Here’s What I Learned From My Startup That I Wish I Knew before I Started

I co-founded Kinza ( a little over five months ago. In few words — Kinza is a platform that brings like-minded individuals together in intimate gatherings. Meeting new people in a small-group, low-key setting sparks conversations and ignites new connections — what can be better?

Kinza is my “first one,” my first startup that is. In my mind, I thought it was a great idea so should be easy enough: build an easy to use app (“just like Airbnb has!”) and run some Facebook ads — what can be easier? I even thought I could keep working full time as a management consultant for Deloitte. Boy was I wrong! Everything I thought I knew about starting a business went out the window. Here is what I have learned so far during my first five months as an entrepreneur.

1) Do not build anything!

I know everyone says it… But seriously — just do not! Do not spend thousands or even hundreds of dollars to build out a website or an app. Most likely the problem you are trying to solve can already be solved using existing tools (unless you are building a hyperloop or treating cancer). They may not be the best solution or the most convenient ones, but leverage them nevertheless. Use them to find the right product market fit.

But guess what? We still spent tons of money to have a prototype developed and it failed. We had so many options for our MVP — Eventbrite, Facebook, Meetups etc, but we thought we were smarter. We have now developed our platform on Shopify which is cheap, scalable and so much easier to manage at this stage of the startup.

Only if I had listened to the wisdom out there. It would have saved me a lot of nerves and money. This brings me to my second point.

2) Save money (as you will need it later)

It is important to get stuff done yourself. Marketing agencies (sorry guys!) charge 10k or more for a “starter package” which includes a basic web-site, business cards, logos etc.With the various tools out there, you can do most of it (if not all) yourself! We used Shopify to build a beautiful web-site without doing any coding. Furthermore, sites like <> let you design you logo, business cards and other collateral quickly and without breaking your bank to get you going in less than a day!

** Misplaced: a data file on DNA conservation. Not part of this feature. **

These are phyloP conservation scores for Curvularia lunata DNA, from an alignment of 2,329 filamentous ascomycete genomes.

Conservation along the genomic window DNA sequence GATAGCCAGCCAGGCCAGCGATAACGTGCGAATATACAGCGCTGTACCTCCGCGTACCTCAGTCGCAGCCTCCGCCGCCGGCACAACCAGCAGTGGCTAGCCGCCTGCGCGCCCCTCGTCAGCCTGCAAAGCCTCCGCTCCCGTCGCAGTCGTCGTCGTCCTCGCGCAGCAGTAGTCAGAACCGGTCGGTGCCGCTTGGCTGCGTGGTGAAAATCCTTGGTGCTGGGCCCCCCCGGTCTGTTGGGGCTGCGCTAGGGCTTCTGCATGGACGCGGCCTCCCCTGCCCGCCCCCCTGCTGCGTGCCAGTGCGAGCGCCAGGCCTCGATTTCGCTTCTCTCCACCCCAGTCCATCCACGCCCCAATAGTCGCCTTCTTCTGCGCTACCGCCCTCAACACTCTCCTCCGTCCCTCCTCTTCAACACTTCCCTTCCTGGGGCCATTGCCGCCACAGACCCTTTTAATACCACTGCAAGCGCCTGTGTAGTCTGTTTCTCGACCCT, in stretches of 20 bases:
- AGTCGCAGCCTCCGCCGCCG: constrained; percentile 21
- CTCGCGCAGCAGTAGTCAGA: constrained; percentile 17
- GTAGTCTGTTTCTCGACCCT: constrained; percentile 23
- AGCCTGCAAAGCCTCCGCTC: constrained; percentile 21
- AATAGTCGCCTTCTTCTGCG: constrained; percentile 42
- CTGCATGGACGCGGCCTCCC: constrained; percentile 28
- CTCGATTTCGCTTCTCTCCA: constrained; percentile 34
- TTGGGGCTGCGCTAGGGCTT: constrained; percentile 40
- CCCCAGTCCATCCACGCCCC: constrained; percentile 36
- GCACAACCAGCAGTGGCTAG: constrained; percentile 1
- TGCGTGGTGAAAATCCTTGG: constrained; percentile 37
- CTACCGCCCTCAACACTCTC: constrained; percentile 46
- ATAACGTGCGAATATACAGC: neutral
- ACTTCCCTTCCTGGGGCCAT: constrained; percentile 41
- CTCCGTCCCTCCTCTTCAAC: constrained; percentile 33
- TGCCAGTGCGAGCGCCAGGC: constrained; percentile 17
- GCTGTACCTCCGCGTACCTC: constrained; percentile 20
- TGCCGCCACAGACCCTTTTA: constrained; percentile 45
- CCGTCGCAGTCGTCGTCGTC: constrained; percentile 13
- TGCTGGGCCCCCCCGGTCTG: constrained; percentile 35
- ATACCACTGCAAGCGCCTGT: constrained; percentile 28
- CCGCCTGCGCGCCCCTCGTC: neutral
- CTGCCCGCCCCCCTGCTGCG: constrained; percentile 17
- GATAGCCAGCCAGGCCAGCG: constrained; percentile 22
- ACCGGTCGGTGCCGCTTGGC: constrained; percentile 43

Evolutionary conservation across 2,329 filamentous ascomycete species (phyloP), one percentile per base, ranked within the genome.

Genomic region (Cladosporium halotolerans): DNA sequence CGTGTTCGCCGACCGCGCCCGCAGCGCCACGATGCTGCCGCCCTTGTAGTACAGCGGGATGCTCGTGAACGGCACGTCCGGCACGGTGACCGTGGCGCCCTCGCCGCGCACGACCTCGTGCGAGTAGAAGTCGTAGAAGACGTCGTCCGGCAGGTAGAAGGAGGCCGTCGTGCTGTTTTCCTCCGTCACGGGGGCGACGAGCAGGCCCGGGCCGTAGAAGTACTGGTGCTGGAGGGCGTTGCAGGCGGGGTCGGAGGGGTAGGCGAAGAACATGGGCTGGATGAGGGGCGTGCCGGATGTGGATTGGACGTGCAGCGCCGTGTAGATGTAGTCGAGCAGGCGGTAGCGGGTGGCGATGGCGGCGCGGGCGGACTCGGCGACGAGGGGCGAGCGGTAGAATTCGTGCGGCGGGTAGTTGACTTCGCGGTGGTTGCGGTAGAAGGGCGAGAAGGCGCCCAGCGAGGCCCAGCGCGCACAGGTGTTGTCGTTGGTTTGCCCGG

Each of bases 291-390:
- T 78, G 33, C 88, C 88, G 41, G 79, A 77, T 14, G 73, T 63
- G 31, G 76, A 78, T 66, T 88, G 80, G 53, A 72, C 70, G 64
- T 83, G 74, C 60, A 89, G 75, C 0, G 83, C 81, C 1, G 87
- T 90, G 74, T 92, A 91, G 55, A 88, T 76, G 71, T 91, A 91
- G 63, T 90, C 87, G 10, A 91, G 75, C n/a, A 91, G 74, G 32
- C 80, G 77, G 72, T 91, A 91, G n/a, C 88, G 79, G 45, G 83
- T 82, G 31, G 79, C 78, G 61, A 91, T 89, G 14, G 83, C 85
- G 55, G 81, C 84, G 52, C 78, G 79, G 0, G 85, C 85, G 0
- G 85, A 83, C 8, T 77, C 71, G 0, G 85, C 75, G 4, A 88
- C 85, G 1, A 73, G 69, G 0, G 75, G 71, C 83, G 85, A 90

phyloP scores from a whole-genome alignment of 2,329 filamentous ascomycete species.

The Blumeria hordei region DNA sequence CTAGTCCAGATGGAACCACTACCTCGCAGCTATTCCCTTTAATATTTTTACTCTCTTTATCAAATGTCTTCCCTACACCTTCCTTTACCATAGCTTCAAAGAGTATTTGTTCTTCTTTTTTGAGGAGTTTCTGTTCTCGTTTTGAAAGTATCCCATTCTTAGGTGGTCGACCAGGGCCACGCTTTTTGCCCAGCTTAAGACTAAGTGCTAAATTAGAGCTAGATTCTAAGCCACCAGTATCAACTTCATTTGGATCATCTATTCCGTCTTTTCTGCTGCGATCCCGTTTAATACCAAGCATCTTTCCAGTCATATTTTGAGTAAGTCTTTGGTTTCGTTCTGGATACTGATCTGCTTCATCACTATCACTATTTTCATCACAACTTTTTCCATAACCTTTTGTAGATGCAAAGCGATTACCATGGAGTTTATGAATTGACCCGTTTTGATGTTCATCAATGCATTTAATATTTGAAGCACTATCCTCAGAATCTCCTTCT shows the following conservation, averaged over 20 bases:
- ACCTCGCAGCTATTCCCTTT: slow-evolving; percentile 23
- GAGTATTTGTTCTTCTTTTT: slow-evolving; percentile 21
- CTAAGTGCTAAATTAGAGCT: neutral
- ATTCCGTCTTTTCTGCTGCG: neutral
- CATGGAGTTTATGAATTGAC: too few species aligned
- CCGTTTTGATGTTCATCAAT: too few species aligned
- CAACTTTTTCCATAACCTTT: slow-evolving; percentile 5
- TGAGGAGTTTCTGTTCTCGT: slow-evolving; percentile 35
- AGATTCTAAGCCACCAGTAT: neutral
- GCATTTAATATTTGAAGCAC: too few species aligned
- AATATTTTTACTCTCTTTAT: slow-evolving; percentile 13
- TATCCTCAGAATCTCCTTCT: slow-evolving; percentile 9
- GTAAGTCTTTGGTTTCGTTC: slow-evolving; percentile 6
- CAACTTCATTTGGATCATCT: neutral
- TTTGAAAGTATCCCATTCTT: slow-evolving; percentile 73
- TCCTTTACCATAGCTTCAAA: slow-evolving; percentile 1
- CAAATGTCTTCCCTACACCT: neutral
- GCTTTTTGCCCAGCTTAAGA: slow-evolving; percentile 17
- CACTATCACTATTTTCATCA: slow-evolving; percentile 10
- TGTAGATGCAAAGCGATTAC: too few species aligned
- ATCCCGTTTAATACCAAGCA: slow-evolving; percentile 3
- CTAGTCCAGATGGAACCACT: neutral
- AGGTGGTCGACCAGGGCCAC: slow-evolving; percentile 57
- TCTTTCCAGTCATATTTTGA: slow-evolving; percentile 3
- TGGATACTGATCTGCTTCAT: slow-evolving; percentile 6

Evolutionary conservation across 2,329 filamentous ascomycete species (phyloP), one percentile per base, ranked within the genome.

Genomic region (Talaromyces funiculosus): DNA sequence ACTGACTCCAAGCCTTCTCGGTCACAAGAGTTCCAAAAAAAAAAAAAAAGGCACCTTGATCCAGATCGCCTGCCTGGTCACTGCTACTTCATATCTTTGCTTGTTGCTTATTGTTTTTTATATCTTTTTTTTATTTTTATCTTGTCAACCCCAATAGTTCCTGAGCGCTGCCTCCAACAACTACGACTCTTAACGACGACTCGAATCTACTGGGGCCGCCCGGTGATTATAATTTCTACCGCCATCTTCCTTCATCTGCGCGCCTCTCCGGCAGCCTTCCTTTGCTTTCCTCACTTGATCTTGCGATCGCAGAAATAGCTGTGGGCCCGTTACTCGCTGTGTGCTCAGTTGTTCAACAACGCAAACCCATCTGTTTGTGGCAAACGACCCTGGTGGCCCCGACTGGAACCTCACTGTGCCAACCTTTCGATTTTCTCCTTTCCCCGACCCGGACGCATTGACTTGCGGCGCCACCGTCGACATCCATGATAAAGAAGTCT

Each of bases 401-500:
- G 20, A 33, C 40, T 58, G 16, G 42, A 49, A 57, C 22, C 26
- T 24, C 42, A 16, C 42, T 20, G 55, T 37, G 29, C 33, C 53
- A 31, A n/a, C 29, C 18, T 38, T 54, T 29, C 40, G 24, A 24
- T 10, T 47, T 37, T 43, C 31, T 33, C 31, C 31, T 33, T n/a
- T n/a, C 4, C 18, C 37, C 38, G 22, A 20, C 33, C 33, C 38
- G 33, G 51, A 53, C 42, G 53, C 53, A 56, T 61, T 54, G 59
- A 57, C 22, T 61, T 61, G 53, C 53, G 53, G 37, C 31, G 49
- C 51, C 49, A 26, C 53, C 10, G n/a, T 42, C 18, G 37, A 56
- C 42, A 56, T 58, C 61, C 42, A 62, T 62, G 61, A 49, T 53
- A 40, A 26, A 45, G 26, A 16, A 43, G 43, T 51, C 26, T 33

As we grow and learn, we change. We have changed our branding, our messaging a few times. But since we did the initial work ourselves, the cost of that change is low and we still have a good amount of runway left to keep going.

However, there are times when you reach the limit of your skills and creativity. For instance, we needed our marketing video made and some blog articles written. Reached out to university students! — they are passionate, creative and talented. My advice: leverage them for getting quality work done for a fraction of the price — and no need to sell your kidney anymore! As a side note — don’t be cheap and pay your interns — you are not Elon Musk that they should work for free for you!

3) Tune out the noise.

Over the past few months, we have attended numerous entrepreneurship events in Toronto. The gig economy has attracted lots of people who want to “mentor” you and want to help “accelerate” your startup. However, after engaging with some of them, I found their value questionable.

Some of these people are neither investors nor ever had a startup of their own. Many have worked in large corporations all their lives and are too risk averse to start a company of their own. Yet, they give you a ton of advice that at best will be a hit or miss. We got advice like patent your idea, as if Kinza is ever going to patentable. Had we listened, we would have wasted time and money. It is essential to drown out the noise.

However, saying that, learn to listen to important stuff. Find a team of competent individuals that you can trust and count on to get things done and empower them to be successful. Listen to them! Find good mentors that have experience to guide you with but also the wisdom to let you try and fail quickly so you can learn. This has never been my strength, but I am forcing myself to. Letting go and trusting others is never easy but if you surround yourself with the right mix of people, the journey becomes that much easier.

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